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Brook was given the opportunity to step in for Eubank Jr and fight Golovkin at middleweight live on Sky Sports Pay-per-view. What followed was a surprisingly resilient challenge from the Sheffield man, who also managed to land some effective shots of his own. The bout ended when trainer Dominic Ingle somewhat controversially threw in the towel following an eye injury that was visibly causing Brook serious distress. An unfortunate injury took nothing away from the fact that it was a sterling effort from Brook in a contest where few gave him a chance.
It could be said however that the match up with GGG could prove detriment to his cause against Spence in May. When broken down, there seem to be far more questions surrounding the champion in this instance than the challenger which isn’t common in such an eagerly anticipated world title bout. The first question surrounding Brook is whether or not the eye injury will withstand the threat of Spence. Orbital fractures are relatively simple for surgeons to repair but their unpredictability in terms of healing time and response to impact make it a definite cause for concern for ‘The Special One’.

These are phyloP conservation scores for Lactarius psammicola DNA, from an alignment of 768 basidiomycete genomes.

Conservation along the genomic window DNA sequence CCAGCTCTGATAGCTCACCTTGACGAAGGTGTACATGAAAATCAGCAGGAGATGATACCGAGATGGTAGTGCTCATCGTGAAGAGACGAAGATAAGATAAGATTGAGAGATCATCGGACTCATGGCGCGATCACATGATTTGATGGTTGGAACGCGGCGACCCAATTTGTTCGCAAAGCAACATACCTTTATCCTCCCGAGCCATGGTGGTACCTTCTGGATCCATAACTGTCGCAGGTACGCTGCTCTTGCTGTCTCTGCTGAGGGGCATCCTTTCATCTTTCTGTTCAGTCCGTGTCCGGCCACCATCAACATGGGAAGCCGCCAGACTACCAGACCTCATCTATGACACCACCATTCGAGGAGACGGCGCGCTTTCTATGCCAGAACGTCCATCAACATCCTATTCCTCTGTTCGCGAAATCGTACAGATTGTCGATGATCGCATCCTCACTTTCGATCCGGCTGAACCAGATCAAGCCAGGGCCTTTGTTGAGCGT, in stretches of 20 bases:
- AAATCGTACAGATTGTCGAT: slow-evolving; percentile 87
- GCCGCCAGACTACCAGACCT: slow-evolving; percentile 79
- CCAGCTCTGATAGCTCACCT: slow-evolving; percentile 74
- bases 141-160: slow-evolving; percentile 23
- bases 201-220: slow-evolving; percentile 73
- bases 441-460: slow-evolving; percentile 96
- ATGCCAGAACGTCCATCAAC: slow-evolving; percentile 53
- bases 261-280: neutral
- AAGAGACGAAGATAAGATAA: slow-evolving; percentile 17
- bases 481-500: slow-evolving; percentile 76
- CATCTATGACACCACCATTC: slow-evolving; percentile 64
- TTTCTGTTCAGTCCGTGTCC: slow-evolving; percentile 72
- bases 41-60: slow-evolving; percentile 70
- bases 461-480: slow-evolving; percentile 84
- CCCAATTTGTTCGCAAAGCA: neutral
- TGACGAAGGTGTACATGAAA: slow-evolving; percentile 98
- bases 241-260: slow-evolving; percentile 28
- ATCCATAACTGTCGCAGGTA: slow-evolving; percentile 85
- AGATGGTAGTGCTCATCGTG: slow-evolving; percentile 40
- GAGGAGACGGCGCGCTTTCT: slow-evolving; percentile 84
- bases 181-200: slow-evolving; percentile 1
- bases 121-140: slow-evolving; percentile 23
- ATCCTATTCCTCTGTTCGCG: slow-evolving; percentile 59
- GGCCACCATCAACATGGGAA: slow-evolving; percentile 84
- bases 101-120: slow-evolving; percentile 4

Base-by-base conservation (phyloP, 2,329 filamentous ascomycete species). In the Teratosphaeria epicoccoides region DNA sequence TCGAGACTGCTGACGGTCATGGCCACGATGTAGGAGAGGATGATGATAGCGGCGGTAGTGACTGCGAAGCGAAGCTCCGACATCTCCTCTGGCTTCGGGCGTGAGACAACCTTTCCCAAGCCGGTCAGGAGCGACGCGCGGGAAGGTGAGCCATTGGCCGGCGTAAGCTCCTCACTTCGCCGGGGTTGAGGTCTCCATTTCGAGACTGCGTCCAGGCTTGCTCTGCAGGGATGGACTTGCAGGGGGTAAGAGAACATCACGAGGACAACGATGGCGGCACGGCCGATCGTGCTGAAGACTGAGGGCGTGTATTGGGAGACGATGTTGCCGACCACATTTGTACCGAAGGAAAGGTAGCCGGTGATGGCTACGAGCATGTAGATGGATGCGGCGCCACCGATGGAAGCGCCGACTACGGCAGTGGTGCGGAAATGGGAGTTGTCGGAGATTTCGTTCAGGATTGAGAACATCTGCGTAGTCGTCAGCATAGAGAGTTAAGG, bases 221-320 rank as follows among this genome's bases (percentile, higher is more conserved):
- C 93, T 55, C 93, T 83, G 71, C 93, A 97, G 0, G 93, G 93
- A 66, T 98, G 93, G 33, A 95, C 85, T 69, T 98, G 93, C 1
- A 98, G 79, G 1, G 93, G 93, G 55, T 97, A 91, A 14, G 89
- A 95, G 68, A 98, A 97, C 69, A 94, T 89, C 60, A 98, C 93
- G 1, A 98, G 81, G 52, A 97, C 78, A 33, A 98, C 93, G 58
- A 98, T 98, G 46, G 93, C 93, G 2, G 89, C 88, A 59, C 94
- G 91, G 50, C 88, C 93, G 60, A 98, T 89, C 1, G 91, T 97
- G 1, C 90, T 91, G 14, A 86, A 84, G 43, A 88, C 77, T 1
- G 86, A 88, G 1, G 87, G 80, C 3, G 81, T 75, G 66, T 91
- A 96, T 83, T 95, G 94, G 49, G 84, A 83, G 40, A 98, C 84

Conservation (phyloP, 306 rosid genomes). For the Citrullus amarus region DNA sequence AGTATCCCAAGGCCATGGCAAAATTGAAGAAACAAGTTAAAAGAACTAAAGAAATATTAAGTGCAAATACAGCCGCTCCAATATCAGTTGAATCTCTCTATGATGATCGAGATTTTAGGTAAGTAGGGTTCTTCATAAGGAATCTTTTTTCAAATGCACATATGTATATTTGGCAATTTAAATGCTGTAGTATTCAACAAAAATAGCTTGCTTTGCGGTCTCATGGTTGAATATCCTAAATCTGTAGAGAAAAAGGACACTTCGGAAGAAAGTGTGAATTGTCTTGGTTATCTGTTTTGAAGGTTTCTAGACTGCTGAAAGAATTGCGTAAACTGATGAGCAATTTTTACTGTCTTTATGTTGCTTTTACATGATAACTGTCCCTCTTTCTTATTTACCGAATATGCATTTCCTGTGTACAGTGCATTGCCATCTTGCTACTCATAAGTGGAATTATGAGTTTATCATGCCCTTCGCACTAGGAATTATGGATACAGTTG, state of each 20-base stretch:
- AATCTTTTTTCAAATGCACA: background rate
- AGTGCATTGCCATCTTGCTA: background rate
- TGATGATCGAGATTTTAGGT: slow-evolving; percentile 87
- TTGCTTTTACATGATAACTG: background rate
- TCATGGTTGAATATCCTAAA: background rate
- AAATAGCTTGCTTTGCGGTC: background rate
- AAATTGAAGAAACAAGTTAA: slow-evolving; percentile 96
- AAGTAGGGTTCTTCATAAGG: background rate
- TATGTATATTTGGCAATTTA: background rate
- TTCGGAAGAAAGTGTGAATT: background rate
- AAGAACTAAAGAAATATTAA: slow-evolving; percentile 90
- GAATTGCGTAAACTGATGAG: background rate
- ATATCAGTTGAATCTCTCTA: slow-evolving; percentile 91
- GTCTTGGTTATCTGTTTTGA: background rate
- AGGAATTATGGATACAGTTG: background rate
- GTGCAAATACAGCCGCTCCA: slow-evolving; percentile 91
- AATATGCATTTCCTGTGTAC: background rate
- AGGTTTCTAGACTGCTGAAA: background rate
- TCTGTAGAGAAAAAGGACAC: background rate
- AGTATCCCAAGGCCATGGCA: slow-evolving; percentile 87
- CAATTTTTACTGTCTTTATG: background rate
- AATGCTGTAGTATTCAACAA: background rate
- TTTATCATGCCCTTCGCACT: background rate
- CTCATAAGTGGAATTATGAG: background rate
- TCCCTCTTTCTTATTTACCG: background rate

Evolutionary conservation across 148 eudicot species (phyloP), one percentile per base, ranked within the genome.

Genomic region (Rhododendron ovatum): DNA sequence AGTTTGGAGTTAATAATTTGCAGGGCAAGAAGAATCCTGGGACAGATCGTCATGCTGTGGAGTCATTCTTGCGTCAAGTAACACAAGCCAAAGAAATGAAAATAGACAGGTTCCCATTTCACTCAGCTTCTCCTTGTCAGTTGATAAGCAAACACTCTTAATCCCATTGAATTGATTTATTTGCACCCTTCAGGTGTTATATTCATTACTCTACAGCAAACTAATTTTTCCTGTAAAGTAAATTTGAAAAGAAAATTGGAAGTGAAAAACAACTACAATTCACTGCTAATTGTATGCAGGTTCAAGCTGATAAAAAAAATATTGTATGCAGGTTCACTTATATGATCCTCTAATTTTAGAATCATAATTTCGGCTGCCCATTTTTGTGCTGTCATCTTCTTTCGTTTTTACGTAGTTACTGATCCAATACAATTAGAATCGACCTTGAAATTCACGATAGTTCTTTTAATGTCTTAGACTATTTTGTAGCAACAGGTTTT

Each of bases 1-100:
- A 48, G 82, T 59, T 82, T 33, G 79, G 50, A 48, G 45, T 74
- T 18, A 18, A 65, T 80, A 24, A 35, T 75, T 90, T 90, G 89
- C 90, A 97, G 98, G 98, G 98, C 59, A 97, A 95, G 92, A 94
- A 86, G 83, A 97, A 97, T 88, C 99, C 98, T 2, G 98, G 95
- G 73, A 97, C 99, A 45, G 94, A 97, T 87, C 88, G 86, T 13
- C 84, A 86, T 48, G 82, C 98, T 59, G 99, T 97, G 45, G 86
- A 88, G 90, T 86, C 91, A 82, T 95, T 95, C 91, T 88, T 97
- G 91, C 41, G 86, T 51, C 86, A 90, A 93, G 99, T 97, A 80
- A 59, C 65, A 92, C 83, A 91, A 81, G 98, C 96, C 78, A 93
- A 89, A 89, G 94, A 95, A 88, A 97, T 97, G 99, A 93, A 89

The vulnerability of Brook’s eye becomes even more of a factor in this fight when you consider the extreme punching power of the man who calls himself ‘The Truth’. Spence’s KO victory over Leonard Bundu was something that another proven welterweight power puncher in Keith Thurman failed to achieve. That coupled with the impressive KO win over Algieri, who admirably lasted 12 rounds in punishing encounters with both Amir Khan and Manny Pacquiao, makes for an extremely dangerous challenger. The step up to 160lb was a big one for Brook, but one that he seemed to meet comfortably.
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It could be said that Brooks natural weight falls within the super-welterweight and middleweight divisions, so it will be interesting to see what sort of shape he is in come fight night. Struggling to make the drop in weight could have a major impact on Brooks conditioning which could see him suffer in the later rounds of the contest with Spence should the fight last that long.
Whether or not Errol Spence can target and exploit these possible weaknesses remains to be seen, but a well-executed game plan could catapult him to the top of the division. After making it clear that he would like to unify the welterweight division, fight fans could finally get to see the best in the division battling it out amongst each other should Spence get the victory on May 20th.
Kell Brook has made it clear that he would like to make a permanent step up in weight sooner rather than later, so a successful defence of his crown in this instance could be shortly followed by the belt being vacated and won by one of the IBF’s questionable pool of ranked fighters.
The script on the night is anyone’s guess, however what comes next for this great and historic division is fundamentally dependant on whether or not Spence can pull off a small upset, and take the IBF title back to the States.
Image Credits: Sky Sports